This week was an interesting one for former Secretary of State and likely 2016 Democratic Presidential candidate, Hillary Clinton. On Sunday, The Feed reports that Clinton has commented critically on President Obama’s policies towards the Middle East, which they say may well undercut Obama’s authority abroad. By Wednesday, Clinton was ‘walking back’ her criticism of Obama, saying that she has spoken to the President to assure him that she was not attempting to attach his policies or leadership, writes PoliticusUSA. They say that Clinton and Obama will ‘hug it out’ to show their unity on the weekend. The Atlantic has some advice for Clinton, saying that she may have much to learn from the legislative history of President Lyndon Johnson, as he was able to force Washington into action in the form of 1964’s Civil Rights Act.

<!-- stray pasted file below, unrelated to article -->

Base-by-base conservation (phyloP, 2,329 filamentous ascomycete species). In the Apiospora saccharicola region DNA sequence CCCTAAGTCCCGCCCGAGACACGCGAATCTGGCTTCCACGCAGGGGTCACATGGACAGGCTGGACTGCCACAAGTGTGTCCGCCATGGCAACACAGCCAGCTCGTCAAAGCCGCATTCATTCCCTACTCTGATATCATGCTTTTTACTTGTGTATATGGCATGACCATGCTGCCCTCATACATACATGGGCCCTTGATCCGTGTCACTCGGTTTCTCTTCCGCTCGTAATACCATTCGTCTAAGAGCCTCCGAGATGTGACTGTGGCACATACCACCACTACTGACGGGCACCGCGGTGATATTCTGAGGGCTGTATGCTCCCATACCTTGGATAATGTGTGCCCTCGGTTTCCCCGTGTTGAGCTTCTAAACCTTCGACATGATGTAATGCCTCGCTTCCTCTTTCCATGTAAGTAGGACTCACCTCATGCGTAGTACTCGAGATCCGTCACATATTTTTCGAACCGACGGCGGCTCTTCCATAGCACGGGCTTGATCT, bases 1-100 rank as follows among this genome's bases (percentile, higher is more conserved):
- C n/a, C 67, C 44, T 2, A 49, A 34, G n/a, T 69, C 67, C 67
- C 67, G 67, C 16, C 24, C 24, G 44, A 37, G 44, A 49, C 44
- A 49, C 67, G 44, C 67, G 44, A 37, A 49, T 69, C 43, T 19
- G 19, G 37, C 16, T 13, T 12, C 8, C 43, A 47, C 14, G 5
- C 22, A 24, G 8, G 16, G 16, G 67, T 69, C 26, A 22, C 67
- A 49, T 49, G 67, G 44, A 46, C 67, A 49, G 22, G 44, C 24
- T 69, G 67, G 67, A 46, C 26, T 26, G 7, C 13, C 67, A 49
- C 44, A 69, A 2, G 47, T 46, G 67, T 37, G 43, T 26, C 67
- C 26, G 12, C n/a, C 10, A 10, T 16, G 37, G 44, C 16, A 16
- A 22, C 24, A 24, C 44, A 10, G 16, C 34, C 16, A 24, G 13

One person who is unlikely to be on the ballot in 2016 is Missouri Governor Jay Nixon, in the wake of race riots in his state this week. Daily Kos says that the Democratic Governor’s ambitions for the vice-presidency are well known among party circles, but that his lack of action this week to remove the local and county police from the beat in Ferguson has cost him dearly.
Moving to the Republican Party, The Atlantic writes on Saturday on Texas Senator Ted Cruz’s presidential ambitions. They say that his legislative tactics which helped lead to last year’s government shutdown and urging of House Republicans to reject border legislation last week have made him a hero to the hard right of the Republican Party, to the dismay of the GOP establishment. They say that despite his favorable environment, Cruz is not the odds-on favorites for the GOP’s presidential ambitions in 2016; he is actually in 7th place in an 11 candidate field according to a poll aggregator. On Thursday, National Journal looks at another potential GOP presidential nominee – Kentucky Senator, Rand Paul. They say that Paul’s presidential ambitions may hinge on two races for the Kentucky State Legislature. They write that Kentucky currently bans candidates for running for more than one ballot (Paul may run for both his Senate seat and the Presidency in 2016), and that the GOP is trying to win the legislature so that they can get this law changed.